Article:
The news that fireworks were let off outside Celtic Park today during the minute’s silence for Prince Philip has generated the usual, the predictable, confected fury over in La La Land.
It will draw some waspish criticism from elsewhere too, no doubt.
I frankly couldn’t give a monkeys what people have to say about it or our supporters, not that any of the curtain twitchers clucking their tongues will bother to actually prove that it was our fans or that there was some nefarious purpose behind it.
Oh what an outrage we are! Oh what horrible people!
Don’t’ even waste your time with it, blow it your arses and save us all the hassle of having to have the debate.
Instead, let’s have another debate instead, one about whether any of us should have to pay respects to either the dead or the dwindling band of survivors of a wretched family line whose very existence in this country is a grotesquery which should have been done away with decades ago.
This is 2021. They serve no function that I can see.
If we’re going to be asked to observe a silence, let’s for a moment examine who Celtic players had to observe it for today.
Let’s examine the brutal reality of what our supporters were expected to pay their own respects to.
Argue as you like about whether it’s crass and insensitive, and just plain wrong, to let off fireworks in apparent celebration of someone’s death … I personally think it’s just another line on a spectrum; undue euphoria on one side and all the tosh and outrageous bullshit which is piled up on the other and which every public tribute only adds to.
Honestly, all this makes me laugh like Hell.
The Peepul who are screaming on social media today are the same ones who want the Slavia Prague player hung drawn and quartered for the racist remark he’s only alleged to have made about Glen Kamara.
All of Scottish football stood in silence for Kamara, including our own club.
Today they stood in silence for Philippos Schleswig-Holstein Sonderburg-Glucksburg, who’s history of racist language was widespread and notorious.
“He was a throwback to old-school racism. Painting him as a benign, cuddly uncle of the nation is simply untrue,” said Kehinde Andrews, a Professor of Black Studies at Birmingham City University, yesterday on CNN.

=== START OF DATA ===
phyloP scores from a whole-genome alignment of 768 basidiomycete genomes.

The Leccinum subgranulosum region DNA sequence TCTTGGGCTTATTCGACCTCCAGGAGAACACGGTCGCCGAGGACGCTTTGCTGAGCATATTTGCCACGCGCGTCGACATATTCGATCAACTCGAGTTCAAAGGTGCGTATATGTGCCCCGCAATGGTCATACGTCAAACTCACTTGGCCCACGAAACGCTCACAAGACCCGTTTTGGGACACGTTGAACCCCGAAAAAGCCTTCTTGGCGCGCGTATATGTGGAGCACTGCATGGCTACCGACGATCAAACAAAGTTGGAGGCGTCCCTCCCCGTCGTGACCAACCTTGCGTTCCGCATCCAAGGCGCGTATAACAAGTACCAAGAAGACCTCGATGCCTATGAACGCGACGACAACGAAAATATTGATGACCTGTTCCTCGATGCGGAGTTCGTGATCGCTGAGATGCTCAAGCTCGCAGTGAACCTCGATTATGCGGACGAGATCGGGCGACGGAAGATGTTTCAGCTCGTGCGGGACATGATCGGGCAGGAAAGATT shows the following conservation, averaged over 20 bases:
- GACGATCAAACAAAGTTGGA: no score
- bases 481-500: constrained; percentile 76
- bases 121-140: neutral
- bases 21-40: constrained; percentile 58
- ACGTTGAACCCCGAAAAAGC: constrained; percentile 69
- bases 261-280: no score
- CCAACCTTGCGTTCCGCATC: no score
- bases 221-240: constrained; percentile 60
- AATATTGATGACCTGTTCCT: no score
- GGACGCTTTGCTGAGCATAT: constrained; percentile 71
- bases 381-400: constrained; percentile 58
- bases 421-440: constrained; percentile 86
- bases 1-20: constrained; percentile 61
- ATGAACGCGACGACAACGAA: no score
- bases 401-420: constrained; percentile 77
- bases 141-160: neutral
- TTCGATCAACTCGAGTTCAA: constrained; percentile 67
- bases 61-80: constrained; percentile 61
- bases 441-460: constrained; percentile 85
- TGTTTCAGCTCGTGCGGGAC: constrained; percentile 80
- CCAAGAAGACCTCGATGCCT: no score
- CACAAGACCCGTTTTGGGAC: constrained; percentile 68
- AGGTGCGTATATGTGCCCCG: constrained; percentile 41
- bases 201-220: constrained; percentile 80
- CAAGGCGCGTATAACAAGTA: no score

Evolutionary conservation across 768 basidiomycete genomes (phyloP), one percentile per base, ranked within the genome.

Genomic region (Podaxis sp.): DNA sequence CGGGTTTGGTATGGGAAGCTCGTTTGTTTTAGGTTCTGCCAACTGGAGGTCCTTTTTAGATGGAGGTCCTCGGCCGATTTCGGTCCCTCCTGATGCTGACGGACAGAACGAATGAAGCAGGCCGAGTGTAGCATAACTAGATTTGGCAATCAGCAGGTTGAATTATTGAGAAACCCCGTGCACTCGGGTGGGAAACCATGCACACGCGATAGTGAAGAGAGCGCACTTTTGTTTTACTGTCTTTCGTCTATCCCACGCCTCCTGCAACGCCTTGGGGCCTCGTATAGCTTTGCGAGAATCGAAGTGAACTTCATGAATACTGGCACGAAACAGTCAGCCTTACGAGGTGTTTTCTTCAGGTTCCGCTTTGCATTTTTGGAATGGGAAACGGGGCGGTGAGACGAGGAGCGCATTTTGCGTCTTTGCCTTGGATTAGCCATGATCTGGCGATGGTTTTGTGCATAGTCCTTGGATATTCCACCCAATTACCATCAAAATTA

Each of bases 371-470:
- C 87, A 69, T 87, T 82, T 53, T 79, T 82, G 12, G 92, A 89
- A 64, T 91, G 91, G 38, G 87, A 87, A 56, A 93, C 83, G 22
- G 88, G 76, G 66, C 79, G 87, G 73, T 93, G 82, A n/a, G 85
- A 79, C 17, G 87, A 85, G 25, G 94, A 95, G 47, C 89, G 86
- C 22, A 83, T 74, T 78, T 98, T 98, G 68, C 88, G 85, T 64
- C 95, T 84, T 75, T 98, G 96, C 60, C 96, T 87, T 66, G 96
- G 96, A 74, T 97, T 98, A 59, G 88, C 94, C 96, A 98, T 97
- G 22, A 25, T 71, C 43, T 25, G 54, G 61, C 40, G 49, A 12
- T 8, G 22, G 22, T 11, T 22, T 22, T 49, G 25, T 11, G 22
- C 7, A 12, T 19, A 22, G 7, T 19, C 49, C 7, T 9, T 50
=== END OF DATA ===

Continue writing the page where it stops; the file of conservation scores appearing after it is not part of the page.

That kind of analysis has been entirely absent from the numerous media profiles and testaments paid to him here in the UK since the announcement.
As I’ve said previously, the last few weeks of rallying around Kamara would be nauseating if the subject wasn’t so serious, because there is no way we can legitimately claim that Scottish football takes this issue seriously, and the proof of it is in the black armbands and the fake tributes which were paid to the old racist this afternoon all across the country.
Are we supposed to ignore that the family names he abandoned were notorious Nazis?
Are we meant to pretend we don’t know that he went from one family of bigots to another? Meghan Markhle anybody?
Did these people all miss Oprah and the stories about the casual racism she had to put up with from day one? Philip’s own grandson fled this country with that young woman and in doing so renounced the whole rotten pack of them because of it.
Scottish football really does have an interesting way of ignoring the things that it doesn’t like, and The Peepul are notorious for bending reality into whatever shape suits them.
We know, because we know them so well, that racism is only wrong unless it’s gushing forth from their stands.
I did an analysis of this the other day; they are the only fans in Scotland to have multiple charges of racism against them … from their own players.